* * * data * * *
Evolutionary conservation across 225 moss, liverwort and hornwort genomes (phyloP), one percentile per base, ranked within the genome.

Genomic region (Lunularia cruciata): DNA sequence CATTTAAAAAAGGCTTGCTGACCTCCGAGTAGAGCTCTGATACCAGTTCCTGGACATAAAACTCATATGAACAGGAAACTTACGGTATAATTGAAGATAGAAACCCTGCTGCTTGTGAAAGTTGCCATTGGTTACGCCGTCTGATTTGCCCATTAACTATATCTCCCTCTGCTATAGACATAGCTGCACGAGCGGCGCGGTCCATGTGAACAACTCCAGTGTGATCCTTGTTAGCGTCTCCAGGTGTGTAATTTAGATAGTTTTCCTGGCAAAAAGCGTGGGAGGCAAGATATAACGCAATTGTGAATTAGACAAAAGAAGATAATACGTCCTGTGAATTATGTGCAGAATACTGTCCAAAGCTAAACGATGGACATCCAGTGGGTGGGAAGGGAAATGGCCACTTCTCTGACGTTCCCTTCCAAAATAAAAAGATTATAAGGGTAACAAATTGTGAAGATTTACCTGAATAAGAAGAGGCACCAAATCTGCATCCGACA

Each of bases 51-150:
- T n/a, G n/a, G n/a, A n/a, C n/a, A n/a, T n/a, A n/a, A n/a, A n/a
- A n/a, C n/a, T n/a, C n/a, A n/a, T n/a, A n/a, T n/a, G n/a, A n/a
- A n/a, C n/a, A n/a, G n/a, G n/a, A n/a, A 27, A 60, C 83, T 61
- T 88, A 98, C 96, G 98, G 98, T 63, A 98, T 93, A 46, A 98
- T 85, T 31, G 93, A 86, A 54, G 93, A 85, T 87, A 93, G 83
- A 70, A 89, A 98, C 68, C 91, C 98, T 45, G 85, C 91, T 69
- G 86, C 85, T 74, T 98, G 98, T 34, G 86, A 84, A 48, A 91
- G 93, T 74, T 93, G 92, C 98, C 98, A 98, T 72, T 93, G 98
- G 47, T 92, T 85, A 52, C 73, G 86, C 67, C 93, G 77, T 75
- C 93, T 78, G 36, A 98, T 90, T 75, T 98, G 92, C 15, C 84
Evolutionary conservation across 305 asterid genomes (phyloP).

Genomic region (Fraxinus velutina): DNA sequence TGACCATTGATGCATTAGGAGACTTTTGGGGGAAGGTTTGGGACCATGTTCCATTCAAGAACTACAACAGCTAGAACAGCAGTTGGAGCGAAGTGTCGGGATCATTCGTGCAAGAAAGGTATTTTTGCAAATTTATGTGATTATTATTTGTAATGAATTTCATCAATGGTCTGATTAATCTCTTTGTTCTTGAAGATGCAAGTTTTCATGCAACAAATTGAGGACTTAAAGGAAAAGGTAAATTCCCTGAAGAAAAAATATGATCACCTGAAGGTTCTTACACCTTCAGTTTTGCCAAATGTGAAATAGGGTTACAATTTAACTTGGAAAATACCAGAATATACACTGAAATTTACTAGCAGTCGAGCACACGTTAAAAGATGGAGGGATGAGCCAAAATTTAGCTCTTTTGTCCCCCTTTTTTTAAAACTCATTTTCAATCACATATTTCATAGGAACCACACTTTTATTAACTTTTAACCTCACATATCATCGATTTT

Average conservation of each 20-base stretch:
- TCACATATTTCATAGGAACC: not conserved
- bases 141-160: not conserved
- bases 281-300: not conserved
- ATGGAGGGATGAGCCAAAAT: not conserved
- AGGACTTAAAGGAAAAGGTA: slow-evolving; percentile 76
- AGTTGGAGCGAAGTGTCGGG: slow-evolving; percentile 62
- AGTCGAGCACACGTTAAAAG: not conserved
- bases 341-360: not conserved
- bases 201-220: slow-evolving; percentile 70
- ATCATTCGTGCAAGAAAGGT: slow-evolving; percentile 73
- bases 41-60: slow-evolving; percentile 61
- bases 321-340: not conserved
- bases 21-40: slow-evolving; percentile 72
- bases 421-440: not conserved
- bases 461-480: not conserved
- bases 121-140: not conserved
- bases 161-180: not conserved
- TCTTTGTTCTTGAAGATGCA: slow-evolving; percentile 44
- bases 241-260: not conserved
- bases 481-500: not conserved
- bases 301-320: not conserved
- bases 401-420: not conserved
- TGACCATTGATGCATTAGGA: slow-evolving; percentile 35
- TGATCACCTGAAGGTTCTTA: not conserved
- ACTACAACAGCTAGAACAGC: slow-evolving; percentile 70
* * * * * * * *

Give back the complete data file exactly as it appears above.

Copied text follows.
Evolutionary conservation across 225 moss, liverwort and hornwort genomes (phyloP), one percentile per base, ranked within the genome.

Genomic region (Lunularia cruciata): DNA sequence CATTTAAAAAAGGCTTGCTGACCTCCGAGTAGAGCTCTGATACCAGTTCCTGGACATAAAACTCATATGAACAGGAAACTTACGGTATAATTGAAGATAGAAACCCTGCTGCTTGTGAAAGTTGCCATTGGTTACGCCGTCTGATTTGCCCATTAACTATATCTCCCTCTGCTATAGACATAGCTGCACGAGCGGCGCGGTCCATGTGAACAACTCCAGTGTGATCCTTGTTAGCGTCTCCAGGTGTGTAATTTAGATAGTTTTCCTGGCAAAAAGCGTGGGAGGCAAGATATAACGCAATTGTGAATTAGACAAAAGAAGATAATACGTCCTGTGAATTATGTGCAGAATACTGTCCAAAGCTAAACGATGGACATCCAGTGGGTGGGAAGGGAAATGGCCACTTCTCTGACGTTCCCTTCCAAAATAAAAAGATTATAAGGGTAACAAATTGTGAAGATTTACCTGAATAAGAAGAGGCACCAAATCTGCATCCGACA

Each of bases 51-150:
- T n/a, G n/a, G n/a, A n/a, C n/a, A n/a, T n/a, A n/a, A n/a, A n/a
- A n/a, C n/a, T n/a, C n/a, A n/a, T n/a, A n/a, T n/a, G n/a, A n/a
- A n/a, C n/a, A n/a, G n/a, G n/a, A n/a, A 27, A 60, C 83, T 61
- T 88, A 98, C 96, G 98, G 98, T 63, A 98, T 93, A 46, A 98
- T 85, T 31, G 93, A 86, A 54, G 93, A 85, T 87, A 93, G 83
- A 70, A 89, A 98, C 68, C 91, C 98, T 45, G 85, C 91, T 69
- G 86, C 85, T 74, T 98, G 98, T 34, G 86, A 84, A 48, A 91
- G 93, T 74, T 93, G 92, C 98, C 98, A 98, T 72, T 93, G 98
- G 47, T 92, T 85, A 52, C 73, G 86, C 67, C 93, G 77, T 75
- C 93, T 78, G 36, A 98, T 90, T 75, T 98, G 92, C 15, C 84
Evolutionary conservation across 305 asterid genomes (phyloP).

Genomic region (Fraxinus velutina): DNA sequence TGACCATTGATGCATTAGGAGACTTTTGGGGGAAGGTTTGGGACCATGTTCCATTCAAGAACTACAACAGCTAGAACAGCAGTTGGAGCGAAGTGTCGGGATCATTCGTGCAAGAAAGGTATTTTTGCAAATTTATGTGATTATTATTTGTAATGAATTTCATCAATGGTCTGATTAATCTCTTTGTTCTTGAAGATGCAAGTTTTCATGCAACAAATTGAGGACTTAAAGGAAAAGGTAAATTCCCTGAAGAAAAAATATGATCACCTGAAGGTTCTTACACCTTCAGTTTTGCCAAATGTGAAATAGGGTTACAATTTAACTTGGAAAATACCAGAATATACACTGAAATTTACTAGCAGTCGAGCACACGTTAAAAGATGGAGGGATGAGCCAAAATTTAGCTCTTTTGTCCCCCTTTTTTTAAAACTCATTTTCAATCACATATTTCATAGGAACCACACTTTTATTAACTTTTAACCTCACATATCATCGATTTT

Average conservation of each 20-base stretch:
- TCACATATTTCATAGGAACC: not conserved
- bases 141-160: not conserved
- bases 281-300: not conserved
- ATGGAGGGATGAGCCAAAAT: not conserved
- AGGACTTAAAGGAAAAGGTA: slow-evolving; percentile 76
- AGTTGGAGCGAAGTGTCGGG: slow-evolving; percentile 62
- AGTCGAGCACACGTTAAAAG: not conserved
- bases 341-360: not conserved
- bases 201-220: slow-evolving; percentile 70
- ATCATTCGTGCAAGAAAGGT: slow-evolving; percentile 73
- bases 41-60: slow-evolving; percentile 61
- bases 321-340: not conserved
- bases 21-40: slow-evolving; percentile 72
- bases 421-440: not conserved
- bases 461-480: not conserved
- bases 121-140: not conserved
- bases 161-180: not conserved
- TCTTTGTTCTTGAAGATGCA: slow-evolving; percentile 44
- bases 241-260: not conserved
- bases 481-500: not conserved
- bases 301-320: not conserved
- bases 401-420: not conserved
- TGACCATTGATGCATTAGGA: slow-evolving; percentile 35
- TGATCACCTGAAGGTTCTTA: not conserved
- ACTACAACAGCTAGAACAGC: slow-evolving; percentile 70